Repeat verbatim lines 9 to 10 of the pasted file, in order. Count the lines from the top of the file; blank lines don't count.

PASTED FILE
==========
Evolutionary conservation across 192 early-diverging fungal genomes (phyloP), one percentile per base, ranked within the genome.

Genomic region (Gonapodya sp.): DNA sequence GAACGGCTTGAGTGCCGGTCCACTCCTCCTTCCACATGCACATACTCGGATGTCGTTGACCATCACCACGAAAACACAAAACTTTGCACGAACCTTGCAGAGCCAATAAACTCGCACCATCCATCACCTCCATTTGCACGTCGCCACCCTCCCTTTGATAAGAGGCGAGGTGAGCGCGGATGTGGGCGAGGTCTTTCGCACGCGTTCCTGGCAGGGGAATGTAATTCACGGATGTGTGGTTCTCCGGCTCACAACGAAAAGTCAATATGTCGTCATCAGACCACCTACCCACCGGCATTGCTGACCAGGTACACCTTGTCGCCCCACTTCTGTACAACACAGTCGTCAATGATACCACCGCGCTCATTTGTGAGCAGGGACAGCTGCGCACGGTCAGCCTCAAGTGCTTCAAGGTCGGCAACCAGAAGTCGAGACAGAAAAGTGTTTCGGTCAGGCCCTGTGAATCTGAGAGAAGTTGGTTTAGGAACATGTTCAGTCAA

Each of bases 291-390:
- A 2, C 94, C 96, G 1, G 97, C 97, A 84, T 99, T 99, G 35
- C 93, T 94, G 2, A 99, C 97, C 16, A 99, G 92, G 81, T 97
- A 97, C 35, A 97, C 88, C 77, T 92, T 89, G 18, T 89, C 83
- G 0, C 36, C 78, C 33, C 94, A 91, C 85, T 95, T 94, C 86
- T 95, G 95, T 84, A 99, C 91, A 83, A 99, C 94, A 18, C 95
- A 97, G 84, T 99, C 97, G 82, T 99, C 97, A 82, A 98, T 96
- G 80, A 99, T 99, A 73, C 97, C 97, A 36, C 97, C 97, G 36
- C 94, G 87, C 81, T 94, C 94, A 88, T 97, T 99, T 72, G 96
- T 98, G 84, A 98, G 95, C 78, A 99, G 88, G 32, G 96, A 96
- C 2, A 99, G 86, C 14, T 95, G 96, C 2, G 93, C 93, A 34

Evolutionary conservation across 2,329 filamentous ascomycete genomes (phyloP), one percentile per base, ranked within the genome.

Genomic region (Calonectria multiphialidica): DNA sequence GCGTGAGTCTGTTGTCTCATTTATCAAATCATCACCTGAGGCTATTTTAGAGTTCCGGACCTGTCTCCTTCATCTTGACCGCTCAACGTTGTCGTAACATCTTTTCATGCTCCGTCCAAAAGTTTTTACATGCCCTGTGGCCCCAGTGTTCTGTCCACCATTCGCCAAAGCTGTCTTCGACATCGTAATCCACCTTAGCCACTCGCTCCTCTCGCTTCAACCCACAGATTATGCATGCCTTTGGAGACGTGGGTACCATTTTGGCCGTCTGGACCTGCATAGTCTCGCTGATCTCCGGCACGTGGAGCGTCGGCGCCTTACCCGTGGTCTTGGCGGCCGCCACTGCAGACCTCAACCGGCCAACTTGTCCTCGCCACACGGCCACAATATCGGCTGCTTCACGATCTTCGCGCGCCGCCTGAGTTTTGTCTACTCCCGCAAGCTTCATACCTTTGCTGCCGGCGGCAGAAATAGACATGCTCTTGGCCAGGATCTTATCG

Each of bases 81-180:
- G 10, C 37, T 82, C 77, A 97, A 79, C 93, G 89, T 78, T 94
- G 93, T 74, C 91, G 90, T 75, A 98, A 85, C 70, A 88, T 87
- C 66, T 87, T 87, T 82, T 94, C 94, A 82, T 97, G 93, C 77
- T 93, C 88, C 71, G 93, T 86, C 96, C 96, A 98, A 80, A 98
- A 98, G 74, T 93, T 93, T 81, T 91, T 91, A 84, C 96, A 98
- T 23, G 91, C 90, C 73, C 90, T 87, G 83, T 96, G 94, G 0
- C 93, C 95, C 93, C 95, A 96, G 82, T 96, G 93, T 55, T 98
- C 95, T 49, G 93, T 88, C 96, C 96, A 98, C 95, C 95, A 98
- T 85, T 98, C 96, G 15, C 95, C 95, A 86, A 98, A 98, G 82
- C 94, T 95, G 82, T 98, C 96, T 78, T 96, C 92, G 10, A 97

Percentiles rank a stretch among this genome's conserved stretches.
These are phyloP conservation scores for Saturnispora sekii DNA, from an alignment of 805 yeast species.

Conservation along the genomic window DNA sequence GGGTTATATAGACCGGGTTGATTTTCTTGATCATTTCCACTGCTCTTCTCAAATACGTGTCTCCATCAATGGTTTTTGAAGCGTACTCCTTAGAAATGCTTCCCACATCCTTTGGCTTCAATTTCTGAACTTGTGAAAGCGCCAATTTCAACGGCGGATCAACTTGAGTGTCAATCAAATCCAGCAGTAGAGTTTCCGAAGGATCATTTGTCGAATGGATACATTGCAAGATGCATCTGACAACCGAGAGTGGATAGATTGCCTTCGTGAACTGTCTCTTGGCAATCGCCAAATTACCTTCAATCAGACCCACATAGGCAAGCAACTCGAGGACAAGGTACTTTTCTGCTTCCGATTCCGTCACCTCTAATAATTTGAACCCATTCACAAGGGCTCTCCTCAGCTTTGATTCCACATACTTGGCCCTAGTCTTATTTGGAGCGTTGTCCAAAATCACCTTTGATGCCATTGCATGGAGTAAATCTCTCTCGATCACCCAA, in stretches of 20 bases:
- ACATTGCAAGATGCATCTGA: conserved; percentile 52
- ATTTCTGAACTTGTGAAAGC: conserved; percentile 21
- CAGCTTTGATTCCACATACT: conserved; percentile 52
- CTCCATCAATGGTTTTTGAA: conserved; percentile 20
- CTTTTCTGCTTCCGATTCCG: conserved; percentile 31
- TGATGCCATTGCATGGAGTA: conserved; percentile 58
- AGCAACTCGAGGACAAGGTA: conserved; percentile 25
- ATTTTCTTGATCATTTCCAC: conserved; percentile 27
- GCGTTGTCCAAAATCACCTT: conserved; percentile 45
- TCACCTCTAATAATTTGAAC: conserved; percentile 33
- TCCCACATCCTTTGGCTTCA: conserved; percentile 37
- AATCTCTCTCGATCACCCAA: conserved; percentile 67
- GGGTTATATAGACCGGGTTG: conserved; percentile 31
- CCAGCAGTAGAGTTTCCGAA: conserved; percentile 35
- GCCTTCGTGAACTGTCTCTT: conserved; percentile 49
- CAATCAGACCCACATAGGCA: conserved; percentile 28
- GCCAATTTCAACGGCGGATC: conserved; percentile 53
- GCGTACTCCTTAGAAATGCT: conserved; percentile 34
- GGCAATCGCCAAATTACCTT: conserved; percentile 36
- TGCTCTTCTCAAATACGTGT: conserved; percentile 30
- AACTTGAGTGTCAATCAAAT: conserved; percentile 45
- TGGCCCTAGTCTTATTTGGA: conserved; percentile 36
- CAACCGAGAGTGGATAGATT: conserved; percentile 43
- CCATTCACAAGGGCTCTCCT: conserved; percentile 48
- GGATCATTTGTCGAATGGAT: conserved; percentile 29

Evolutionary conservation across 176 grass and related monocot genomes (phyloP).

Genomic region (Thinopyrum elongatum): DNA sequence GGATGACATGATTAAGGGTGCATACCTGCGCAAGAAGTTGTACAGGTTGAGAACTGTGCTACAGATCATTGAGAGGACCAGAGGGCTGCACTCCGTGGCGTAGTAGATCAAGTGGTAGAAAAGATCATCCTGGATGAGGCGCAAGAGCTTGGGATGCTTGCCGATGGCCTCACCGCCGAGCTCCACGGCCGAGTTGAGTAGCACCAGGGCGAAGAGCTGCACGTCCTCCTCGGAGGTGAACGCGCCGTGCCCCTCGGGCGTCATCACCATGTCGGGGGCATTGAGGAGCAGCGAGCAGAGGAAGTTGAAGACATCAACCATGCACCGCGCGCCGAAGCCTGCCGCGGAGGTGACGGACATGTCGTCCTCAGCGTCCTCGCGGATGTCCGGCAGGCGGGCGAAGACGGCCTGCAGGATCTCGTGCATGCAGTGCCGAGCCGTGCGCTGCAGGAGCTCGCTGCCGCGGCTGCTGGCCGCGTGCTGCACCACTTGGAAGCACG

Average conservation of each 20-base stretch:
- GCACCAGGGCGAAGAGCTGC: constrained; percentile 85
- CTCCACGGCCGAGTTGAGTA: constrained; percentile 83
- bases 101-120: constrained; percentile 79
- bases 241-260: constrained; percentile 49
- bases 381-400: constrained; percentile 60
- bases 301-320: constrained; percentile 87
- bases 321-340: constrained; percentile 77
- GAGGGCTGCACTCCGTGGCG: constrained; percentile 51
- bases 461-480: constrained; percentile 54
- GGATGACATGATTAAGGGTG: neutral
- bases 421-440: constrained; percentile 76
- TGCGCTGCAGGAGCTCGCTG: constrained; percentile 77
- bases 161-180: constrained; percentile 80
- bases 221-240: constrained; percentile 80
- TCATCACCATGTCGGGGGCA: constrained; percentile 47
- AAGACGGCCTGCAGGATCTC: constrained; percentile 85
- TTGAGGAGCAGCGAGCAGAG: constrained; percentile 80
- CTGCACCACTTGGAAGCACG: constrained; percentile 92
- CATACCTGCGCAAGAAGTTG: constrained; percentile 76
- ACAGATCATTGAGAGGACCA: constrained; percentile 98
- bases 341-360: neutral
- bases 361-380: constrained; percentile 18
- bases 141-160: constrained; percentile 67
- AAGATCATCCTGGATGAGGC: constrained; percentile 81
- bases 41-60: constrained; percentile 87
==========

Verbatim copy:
- A 97, G 84, T 99, C 97, G 82, T 99, C 97, A 82, A 98, T 96
- G 80, A 99, T 99, A 73, C 97, C 97, A 36, C 97, C 97, G 36